Morford’s design vision brings the granite, steel and glass of the exterior inside: the granite sets off the hotel’s art collection, while mirrors “pull in the sky and surrounding views, expanding the perceived limits of space.”

Greenery also forms an important aspect of the hotel’s sense of place and comfort, accented by Shinjuku Central Park, which is located in front of the building.

Fautt points out that each room and suite has an “oversized bathroom, equipped with a deep soaking tub – over which hangs a Yoshitaka Echizenya painting – and separate shower. Western guests are amazed by the ultra high-tech toilets.”

Standard hotel room features are whimsically incorporated into the interior design, for example, the bedside switches that control room functions are glass knobs that look like drawer pulls. The walls are panelled with rare water elm from Hokkaido in Northern Japan that has been submerged in lakes for as long as 2,000 years; the distinctive wood grain exudes a warm and rich ambience.

The suite life

“A stay in one of our 23 suites is a one-of-a-kind experience in sophisticated, contemporary luxury,” says Fautt.

The stylish interior of the Tokyo Suite is “understated and elegant, whimsical masks by Yuki Mieko welcome guests into the 220m2 private residence,” Fautt explains. “Complete with a collection of over 1,000 books, and artworks by Yoshitaka Echizenya, the suite is designed as a reflection of the dynamic metropolis of Tokyo.”

Guests inclined to tinkling the ivories are able to do so on the grand piano in the Diplomat Suite, which also has a 12-person boardroom. Expansive windows in the suite’s bathroom offer a unique experience high above the Tokyo skyline.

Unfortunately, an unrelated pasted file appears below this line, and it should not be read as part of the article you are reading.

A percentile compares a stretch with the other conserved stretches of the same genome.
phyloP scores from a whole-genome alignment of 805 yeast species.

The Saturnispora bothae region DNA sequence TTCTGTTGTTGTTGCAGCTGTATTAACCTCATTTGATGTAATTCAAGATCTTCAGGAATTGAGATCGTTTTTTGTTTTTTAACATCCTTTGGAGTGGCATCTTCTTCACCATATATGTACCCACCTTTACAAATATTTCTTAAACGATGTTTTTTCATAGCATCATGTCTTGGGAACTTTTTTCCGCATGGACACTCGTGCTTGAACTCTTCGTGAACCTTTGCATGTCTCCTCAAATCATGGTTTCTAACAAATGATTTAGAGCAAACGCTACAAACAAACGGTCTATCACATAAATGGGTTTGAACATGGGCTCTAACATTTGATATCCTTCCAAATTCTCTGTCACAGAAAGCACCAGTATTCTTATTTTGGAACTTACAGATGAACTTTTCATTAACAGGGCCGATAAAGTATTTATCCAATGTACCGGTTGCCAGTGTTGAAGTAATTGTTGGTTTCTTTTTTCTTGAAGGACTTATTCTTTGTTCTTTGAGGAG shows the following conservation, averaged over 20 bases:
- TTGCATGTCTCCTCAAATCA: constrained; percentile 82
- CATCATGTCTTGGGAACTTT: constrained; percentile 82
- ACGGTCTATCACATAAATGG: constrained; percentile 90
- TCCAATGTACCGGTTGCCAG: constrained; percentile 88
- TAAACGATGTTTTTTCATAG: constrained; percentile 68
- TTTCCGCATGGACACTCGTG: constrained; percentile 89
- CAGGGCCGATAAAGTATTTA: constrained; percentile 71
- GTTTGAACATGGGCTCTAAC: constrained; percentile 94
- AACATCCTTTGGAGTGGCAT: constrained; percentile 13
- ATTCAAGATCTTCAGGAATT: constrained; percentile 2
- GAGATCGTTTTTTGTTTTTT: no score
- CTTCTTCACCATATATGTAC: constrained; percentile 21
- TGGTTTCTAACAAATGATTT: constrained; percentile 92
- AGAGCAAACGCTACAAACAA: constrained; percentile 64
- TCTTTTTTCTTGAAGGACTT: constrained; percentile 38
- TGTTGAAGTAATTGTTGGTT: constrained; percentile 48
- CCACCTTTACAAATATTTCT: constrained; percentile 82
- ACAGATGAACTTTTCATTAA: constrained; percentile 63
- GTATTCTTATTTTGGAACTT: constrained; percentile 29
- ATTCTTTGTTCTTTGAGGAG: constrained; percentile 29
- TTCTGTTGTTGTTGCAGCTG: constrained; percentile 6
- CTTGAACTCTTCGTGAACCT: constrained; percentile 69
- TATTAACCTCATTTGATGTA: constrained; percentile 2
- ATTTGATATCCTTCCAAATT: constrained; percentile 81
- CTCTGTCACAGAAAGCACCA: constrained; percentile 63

An “oversized foyer” welcomes guests to the Governor’s Suite where “the bedroom is complete with plush sofas and a master walk-in closet offers unobstructed views over the Kanto Plains and the dazzling city lights. The Japanese cypress tub in the grand bathroom, the only one offered in the hotel, is a favourite for our international guests.”

The Park Suite’s unusual circular design “combines timeless elegance with high functionality in a contemporary setting with sleek amenities.”

And there’s more

With a colour scheme of contrasting mahogany and warm grey to give a fresh and light effect, the ballroom and Venetian room also boast green crystal from Murano in the decorative lighting for a traditional and romantic touch. These spaces convert to a fully equipped conference room and are connected by a circular staircase made of Brazilian mahogany to the white marble Wedding Chapel on the 40th floor. Here, paintings by Martin Fung hang behind the altar and on either side of the central aisle. The altar is further decorated with pieces by Italian jewellery designer Gianmaria Buccellati. The staircase also leads to the banquet rooms below or up to the bamboo atrium and restaurants on the 41st floor.

The hotel’s “world-class restaurants and bars” include the iconic New York Grill & Bar, known for its wagyu beef specialities, authentic Japanese kaiseki is served at Kozue with afternoon tea or original cocktails at the atrium’s The Peak Lounge & Bar.

Meanwhile for those with a head for heights, breathtaking views are on offer from the pool and whirlpools on the 47th floor.